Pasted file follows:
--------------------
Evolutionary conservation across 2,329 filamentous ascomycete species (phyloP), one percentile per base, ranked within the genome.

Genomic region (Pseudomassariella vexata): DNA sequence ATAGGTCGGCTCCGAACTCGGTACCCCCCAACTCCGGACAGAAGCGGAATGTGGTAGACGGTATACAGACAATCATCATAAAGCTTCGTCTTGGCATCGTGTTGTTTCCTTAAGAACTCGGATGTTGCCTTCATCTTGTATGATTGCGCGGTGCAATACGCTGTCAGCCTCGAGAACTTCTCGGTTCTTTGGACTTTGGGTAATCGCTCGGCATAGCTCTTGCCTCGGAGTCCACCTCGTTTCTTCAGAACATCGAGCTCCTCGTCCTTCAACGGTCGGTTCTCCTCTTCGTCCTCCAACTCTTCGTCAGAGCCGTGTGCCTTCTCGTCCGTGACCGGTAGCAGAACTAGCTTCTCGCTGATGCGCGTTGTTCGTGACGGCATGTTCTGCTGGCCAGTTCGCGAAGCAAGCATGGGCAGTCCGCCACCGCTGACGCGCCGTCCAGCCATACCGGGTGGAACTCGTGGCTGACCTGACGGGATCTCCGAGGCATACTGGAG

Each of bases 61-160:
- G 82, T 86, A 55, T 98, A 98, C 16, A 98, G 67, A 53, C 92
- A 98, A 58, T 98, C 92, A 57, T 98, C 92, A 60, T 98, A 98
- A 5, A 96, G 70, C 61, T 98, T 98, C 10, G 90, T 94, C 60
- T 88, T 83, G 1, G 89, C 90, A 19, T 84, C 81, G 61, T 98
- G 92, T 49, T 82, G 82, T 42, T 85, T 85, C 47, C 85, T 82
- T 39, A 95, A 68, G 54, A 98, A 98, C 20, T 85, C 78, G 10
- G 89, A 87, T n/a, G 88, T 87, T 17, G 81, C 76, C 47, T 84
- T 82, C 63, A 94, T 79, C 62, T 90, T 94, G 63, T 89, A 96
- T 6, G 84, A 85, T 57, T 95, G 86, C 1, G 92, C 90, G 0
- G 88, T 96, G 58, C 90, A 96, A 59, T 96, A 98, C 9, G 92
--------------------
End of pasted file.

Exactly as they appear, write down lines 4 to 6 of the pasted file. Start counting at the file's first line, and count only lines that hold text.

- G 82, T 86, A 55, T 98, A 98, C 16, A 98, G 67, A 53, C 92
- A 98, A 58, T 98, C 92, A 57, T 98, C 92, A 60, T 98, A 98
- A 5, A 96, G 70, C 61, T 98, T 98, C 10, G 90, T 94, C 60